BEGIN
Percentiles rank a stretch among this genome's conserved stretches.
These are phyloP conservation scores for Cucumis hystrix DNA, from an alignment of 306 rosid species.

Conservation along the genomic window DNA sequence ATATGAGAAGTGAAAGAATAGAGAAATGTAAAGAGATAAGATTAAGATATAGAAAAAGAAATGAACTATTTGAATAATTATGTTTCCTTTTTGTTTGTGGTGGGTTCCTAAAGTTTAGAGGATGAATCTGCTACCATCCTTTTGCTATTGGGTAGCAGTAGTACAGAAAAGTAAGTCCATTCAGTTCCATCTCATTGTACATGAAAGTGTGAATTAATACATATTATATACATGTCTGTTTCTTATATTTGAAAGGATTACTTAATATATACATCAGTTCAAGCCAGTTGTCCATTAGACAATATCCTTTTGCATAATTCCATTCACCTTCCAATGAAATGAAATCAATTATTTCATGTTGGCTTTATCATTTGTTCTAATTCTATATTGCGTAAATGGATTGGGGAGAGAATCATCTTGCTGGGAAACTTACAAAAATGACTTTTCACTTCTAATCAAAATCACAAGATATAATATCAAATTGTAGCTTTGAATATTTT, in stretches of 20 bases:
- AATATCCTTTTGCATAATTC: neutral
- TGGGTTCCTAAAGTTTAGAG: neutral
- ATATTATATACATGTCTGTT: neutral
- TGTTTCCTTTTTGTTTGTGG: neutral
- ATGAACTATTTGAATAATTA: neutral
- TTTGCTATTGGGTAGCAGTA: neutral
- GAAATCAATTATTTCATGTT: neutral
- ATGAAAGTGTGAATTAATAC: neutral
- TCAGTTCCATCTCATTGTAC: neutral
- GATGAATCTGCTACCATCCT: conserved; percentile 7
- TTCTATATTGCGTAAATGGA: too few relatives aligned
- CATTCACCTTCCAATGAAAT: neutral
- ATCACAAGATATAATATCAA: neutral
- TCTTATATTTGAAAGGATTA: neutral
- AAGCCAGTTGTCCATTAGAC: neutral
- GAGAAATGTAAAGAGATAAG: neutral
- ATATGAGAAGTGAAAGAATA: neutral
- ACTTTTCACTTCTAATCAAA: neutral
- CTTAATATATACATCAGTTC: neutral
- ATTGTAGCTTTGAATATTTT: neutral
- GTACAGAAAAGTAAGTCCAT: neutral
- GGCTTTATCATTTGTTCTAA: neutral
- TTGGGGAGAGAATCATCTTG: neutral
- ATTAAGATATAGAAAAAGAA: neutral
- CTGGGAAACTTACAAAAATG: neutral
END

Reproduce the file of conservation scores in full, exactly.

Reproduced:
Percentiles rank a stretch among this genome's conserved stretches.
These are phyloP conservation scores for Cucumis hystrix DNA, from an alignment of 306 rosid species.

Conservation along the genomic window DNA sequence ATATGAGAAGTGAAAGAATAGAGAAATGTAAAGAGATAAGATTAAGATATAGAAAAAGAAATGAACTATTTGAATAATTATGTTTCCTTTTTGTTTGTGGTGGGTTCCTAAAGTTTAGAGGATGAATCTGCTACCATCCTTTTGCTATTGGGTAGCAGTAGTACAGAAAAGTAAGTCCATTCAGTTCCATCTCATTGTACATGAAAGTGTGAATTAATACATATTATATACATGTCTGTTTCTTATATTTGAAAGGATTACTTAATATATACATCAGTTCAAGCCAGTTGTCCATTAGACAATATCCTTTTGCATAATTCCATTCACCTTCCAATGAAATGAAATCAATTATTTCATGTTGGCTTTATCATTTGTTCTAATTCTATATTGCGTAAATGGATTGGGGAGAGAATCATCTTGCTGGGAAACTTACAAAAATGACTTTTCACTTCTAATCAAAATCACAAGATATAATATCAAATTGTAGCTTTGAATATTTT, in stretches of 20 bases:
- AATATCCTTTTGCATAATTC: neutral
- TGGGTTCCTAAAGTTTAGAG: neutral
- ATATTATATACATGTCTGTT: neutral
- TGTTTCCTTTTTGTTTGTGG: neutral
- ATGAACTATTTGAATAATTA: neutral
- TTTGCTATTGGGTAGCAGTA: neutral
- GAAATCAATTATTTCATGTT: neutral
- ATGAAAGTGTGAATTAATAC: neutral
- TCAGTTCCATCTCATTGTAC: neutral
- GATGAATCTGCTACCATCCT: conserved; percentile 7
- TTCTATATTGCGTAAATGGA: too few relatives aligned
- CATTCACCTTCCAATGAAAT: neutral
- ATCACAAGATATAATATCAA: neutral
- TCTTATATTTGAAAGGATTA: neutral
- AAGCCAGTTGTCCATTAGAC: neutral
- GAGAAATGTAAAGAGATAAG: neutral
- ATATGAGAAGTGAAAGAATA: neutral
- ACTTTTCACTTCTAATCAAA: neutral
- CTTAATATATACATCAGTTC: neutral
- ATTGTAGCTTTGAATATTTT: neutral
- GTACAGAAAAGTAAGTCCAT: neutral
- GGCTTTATCATTTGTTCTAA: neutral
- TTGGGGAGAGAATCATCTTG: neutral
- ATTAAGATATAGAAAAAGAA: neutral
- CTGGGAAACTTACAAAAATG: neutral